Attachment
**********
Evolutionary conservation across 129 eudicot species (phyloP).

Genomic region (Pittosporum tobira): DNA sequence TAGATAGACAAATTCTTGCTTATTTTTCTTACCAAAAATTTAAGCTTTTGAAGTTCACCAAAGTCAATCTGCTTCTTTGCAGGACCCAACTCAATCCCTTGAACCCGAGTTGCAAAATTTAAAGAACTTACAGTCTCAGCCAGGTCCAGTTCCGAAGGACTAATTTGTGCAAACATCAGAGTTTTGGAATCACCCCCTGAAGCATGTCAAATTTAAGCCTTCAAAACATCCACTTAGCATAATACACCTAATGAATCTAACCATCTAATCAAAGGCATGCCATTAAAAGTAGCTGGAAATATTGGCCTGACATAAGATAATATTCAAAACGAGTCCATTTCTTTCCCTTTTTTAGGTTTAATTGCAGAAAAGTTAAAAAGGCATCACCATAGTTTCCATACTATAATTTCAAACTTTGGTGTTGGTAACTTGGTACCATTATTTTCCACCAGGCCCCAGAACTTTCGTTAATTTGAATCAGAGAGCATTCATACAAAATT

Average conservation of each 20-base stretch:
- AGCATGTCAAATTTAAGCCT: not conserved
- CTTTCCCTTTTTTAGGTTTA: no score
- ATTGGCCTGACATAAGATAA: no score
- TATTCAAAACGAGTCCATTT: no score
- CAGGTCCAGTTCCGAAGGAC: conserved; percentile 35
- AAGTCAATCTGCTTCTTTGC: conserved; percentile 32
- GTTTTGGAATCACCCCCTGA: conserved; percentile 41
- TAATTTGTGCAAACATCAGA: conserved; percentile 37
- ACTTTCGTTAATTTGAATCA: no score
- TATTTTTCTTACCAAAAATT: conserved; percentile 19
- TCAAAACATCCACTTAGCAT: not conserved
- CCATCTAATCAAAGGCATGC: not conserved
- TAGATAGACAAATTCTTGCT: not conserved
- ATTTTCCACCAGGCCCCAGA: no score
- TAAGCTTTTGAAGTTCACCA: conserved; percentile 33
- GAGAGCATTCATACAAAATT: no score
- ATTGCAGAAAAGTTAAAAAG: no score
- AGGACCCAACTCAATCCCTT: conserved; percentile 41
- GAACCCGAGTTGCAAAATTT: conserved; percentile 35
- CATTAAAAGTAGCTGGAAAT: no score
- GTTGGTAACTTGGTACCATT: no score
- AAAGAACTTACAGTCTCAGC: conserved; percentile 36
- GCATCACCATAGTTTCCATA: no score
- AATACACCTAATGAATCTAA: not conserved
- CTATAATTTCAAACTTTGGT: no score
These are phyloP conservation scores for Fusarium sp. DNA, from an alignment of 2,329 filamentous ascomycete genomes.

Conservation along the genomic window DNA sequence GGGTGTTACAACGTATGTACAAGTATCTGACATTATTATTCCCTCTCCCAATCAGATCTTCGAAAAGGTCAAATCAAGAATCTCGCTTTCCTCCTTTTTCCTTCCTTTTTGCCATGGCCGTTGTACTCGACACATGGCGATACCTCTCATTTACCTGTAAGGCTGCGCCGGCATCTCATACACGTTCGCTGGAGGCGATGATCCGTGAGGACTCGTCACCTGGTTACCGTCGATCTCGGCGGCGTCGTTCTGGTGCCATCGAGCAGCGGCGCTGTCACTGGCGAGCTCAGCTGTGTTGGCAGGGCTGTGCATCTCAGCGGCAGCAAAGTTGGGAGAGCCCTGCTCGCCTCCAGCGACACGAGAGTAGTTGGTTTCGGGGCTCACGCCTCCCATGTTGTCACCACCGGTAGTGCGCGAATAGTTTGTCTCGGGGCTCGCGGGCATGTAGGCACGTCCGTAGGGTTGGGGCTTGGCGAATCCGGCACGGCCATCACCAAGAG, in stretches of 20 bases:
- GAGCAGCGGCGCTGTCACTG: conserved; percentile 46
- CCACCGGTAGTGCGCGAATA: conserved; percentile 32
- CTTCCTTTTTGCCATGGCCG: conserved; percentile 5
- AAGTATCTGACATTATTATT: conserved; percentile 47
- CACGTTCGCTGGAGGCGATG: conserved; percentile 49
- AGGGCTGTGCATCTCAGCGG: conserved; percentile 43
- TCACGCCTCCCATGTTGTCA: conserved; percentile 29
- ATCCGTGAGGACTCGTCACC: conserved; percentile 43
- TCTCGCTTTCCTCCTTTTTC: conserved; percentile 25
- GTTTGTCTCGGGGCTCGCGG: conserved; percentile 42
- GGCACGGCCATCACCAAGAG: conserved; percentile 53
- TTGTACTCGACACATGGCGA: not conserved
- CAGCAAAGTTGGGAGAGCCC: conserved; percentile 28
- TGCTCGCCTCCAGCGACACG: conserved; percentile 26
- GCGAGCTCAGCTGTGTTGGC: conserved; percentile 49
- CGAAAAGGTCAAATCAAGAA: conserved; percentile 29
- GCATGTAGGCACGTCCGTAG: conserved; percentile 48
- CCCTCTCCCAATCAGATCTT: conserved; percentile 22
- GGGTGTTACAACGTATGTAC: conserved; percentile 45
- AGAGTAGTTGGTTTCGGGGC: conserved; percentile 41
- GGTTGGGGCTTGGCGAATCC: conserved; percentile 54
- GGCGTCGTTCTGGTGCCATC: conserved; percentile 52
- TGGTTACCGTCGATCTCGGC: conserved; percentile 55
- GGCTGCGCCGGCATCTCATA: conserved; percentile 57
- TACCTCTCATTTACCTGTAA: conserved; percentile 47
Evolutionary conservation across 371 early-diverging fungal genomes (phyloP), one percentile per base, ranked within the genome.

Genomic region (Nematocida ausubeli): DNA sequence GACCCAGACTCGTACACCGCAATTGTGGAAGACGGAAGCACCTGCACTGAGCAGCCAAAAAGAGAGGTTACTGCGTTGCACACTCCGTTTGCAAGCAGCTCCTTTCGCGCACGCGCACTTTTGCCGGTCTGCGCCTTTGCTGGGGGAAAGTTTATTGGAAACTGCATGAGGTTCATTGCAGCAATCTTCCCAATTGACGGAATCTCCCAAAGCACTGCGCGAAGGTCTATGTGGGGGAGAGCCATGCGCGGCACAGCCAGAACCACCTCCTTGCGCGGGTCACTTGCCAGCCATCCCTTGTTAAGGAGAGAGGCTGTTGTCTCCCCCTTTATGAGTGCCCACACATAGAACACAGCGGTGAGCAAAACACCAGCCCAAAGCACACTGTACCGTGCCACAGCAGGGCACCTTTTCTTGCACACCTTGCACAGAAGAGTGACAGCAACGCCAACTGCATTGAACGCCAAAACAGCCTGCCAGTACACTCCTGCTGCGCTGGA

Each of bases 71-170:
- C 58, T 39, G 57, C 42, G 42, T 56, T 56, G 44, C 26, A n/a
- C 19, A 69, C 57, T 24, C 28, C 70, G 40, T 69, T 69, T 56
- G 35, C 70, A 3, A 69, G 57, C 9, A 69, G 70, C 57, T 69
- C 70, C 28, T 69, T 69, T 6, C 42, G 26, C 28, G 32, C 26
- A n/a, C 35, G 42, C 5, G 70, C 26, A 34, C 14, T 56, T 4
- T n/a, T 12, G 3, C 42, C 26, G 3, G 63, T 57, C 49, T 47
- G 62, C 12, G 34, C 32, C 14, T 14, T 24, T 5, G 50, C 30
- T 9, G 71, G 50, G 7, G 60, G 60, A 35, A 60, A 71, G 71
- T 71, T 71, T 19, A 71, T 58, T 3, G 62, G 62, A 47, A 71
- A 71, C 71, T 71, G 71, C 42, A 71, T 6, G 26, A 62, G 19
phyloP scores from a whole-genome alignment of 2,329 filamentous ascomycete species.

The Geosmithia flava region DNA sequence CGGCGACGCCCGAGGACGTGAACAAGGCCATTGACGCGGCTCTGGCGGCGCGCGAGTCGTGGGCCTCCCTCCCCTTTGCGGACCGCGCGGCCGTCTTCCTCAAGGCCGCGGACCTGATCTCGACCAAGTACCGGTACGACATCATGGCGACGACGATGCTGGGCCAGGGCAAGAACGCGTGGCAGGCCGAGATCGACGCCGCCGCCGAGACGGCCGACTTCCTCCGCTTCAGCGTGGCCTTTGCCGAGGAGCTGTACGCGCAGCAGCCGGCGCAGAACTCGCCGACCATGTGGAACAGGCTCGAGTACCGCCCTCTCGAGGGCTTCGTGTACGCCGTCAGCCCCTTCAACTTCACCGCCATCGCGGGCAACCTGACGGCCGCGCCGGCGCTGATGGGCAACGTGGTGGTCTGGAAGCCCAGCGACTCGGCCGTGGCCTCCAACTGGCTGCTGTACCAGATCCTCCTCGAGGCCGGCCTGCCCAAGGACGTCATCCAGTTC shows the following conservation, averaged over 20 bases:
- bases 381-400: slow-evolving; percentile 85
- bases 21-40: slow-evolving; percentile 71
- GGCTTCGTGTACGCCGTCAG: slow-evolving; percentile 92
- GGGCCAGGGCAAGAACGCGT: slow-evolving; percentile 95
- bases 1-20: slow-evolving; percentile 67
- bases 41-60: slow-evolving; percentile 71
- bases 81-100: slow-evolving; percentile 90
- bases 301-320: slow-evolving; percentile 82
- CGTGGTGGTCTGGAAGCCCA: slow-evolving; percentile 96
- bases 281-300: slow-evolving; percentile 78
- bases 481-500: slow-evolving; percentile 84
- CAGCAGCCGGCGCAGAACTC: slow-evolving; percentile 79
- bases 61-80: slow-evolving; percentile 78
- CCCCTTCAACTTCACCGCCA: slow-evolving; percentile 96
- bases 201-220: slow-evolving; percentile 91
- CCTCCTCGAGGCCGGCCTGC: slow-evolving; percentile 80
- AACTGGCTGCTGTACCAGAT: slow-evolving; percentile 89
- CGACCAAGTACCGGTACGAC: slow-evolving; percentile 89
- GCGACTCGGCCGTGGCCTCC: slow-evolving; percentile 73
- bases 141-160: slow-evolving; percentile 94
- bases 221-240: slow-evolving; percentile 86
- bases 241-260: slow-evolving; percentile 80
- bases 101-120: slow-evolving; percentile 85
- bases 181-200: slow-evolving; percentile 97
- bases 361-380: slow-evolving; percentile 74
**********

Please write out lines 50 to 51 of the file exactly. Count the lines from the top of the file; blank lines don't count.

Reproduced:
- AGAGTAGTTGGTTTCGGGGC: conserved; percentile 41
- GGTTGGGGCTTGGCGAATCC: conserved; percentile 54